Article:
on March 05, 2014 at 1:54 AM
New faces New faces

Mr. Ian Rosenblatt is a London solicitor and patron of charitable causes in Britain primarily focused on classical music.

on February 10, 2014 at 12:13 AM
Habit, forming Habit, forming

I’ve always had a fondness for Giacomo Puccini’s Suor Angelica and apparently so did he since he often referred to it as, “among the finest of my children.”

on January 21, 2014 at 9:00 AM
Le jazz tiède Le jazz tiède

The crossover album: a hint that that an artist has either exhausted all the repertory at her command and owes her record label a new release or that her waning vocal resources really shouldn’t be taxed much further than an octave.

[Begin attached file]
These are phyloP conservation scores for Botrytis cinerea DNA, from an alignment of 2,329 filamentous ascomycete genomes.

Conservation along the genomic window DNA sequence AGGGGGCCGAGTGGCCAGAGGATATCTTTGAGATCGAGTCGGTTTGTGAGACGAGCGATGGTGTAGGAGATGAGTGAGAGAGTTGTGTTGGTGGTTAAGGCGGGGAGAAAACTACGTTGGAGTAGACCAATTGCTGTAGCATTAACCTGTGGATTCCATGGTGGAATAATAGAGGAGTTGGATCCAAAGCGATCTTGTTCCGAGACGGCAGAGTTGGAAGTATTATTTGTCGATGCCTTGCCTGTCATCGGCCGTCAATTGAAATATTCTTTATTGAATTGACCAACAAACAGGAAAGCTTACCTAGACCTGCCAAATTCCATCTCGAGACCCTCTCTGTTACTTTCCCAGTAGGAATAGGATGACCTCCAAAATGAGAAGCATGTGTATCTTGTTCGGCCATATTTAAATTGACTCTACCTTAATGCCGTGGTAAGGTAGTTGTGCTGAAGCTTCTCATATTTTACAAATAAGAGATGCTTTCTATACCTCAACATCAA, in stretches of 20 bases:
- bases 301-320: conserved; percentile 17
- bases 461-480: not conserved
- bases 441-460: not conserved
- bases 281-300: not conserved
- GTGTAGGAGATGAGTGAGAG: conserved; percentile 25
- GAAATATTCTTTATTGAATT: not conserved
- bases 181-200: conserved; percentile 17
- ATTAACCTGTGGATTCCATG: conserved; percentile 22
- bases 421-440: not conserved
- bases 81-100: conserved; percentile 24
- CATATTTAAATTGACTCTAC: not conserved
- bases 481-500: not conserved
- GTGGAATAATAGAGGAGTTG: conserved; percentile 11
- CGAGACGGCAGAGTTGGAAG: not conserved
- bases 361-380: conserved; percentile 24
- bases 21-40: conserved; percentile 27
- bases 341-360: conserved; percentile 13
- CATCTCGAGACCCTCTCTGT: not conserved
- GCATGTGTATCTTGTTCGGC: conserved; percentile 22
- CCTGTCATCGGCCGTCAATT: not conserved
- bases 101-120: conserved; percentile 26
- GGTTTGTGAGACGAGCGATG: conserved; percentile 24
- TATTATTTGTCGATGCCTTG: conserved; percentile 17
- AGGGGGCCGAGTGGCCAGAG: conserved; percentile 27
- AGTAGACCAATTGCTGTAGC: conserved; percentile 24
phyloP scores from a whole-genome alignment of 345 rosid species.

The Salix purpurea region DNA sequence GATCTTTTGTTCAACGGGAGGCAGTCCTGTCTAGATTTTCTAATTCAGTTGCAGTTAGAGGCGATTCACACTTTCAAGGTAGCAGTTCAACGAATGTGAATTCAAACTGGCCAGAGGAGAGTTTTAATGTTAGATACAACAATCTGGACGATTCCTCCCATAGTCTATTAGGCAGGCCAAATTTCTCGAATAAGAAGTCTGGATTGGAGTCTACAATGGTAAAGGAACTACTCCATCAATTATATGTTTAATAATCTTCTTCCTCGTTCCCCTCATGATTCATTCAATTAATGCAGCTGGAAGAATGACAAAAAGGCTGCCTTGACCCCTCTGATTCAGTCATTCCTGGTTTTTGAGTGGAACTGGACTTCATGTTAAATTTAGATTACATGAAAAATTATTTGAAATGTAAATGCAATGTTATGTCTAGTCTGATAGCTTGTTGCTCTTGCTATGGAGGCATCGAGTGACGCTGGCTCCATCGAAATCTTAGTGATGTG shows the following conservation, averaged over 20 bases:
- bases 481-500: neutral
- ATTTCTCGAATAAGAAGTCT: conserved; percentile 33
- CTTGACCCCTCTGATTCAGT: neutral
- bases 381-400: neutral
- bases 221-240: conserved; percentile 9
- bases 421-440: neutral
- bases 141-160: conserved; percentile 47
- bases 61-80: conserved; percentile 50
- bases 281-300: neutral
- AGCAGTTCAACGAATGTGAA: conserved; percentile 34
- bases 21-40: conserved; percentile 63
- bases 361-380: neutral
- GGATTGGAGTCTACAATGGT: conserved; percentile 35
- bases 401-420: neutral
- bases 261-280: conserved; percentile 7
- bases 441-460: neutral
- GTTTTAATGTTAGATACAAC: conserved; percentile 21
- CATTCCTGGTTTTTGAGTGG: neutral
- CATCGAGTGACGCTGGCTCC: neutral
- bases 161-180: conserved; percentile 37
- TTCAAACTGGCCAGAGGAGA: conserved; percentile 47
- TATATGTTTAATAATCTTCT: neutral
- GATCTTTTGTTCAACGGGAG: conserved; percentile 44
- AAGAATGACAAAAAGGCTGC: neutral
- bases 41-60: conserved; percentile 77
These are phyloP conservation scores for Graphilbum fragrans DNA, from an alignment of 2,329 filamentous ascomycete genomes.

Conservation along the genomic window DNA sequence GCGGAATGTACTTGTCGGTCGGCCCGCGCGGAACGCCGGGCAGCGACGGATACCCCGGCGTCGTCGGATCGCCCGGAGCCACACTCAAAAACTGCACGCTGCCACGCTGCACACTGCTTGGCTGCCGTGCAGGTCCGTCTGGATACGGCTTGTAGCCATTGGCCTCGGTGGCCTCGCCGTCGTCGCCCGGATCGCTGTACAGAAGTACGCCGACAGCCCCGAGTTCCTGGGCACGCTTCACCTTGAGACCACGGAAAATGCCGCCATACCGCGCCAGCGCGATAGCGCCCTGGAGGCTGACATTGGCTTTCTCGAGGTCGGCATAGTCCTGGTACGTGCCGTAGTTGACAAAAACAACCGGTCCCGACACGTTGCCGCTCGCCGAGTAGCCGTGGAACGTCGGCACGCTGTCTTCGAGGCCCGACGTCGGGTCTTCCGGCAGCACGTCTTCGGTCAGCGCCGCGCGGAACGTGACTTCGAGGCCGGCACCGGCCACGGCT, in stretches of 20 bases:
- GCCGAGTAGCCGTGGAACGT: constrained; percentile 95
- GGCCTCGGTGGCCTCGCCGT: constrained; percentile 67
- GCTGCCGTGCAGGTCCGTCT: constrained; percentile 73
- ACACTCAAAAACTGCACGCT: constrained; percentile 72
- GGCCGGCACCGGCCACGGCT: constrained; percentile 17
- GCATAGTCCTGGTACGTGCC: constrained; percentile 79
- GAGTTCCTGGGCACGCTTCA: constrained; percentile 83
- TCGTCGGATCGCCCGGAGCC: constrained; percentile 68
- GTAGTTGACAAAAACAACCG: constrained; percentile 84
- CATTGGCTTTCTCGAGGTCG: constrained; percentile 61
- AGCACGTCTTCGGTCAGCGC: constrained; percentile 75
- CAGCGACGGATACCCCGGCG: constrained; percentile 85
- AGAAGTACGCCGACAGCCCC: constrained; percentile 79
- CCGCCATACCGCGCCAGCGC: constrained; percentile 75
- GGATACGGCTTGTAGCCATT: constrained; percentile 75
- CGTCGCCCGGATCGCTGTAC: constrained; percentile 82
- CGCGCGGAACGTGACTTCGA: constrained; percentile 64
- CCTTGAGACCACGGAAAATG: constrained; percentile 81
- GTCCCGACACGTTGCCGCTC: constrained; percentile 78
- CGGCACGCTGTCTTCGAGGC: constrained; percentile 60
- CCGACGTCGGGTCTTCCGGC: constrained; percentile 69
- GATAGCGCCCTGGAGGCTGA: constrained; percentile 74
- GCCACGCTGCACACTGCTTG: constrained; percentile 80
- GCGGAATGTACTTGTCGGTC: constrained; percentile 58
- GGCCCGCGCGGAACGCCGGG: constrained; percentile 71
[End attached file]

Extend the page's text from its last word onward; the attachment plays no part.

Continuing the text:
on January 06, 2014 at 11:10 AM
Bowled over Bowled over

I never thought I’d see the day when Giuseppe Verdi and Benjamin Britten would battle it out for musical superiority but that’s exactly what happened in Los Angeles this year.

on December 30, 2013 at 7:38 AM
Pick your poison Pick your poison

I think we’re all aware by now of the wicked libel that the French dramatist Victor Hugo concocted about the fair Lucrezia Borgia with his depiction of her as a murderous virago.

on December 01, 2013 at 12:05 AM
Show business Show business

Now that many of us are leaping to the altar unfettered by those pesky legalities of yore the problem of what to put on the bridal (or groomal) registry has become an atrocious head scratcher.  So many of us have had housekeeping set up for so long now that we really don’t want for anything.…

on October 27, 2013 at 6:39 PM
Drama queen Drama queen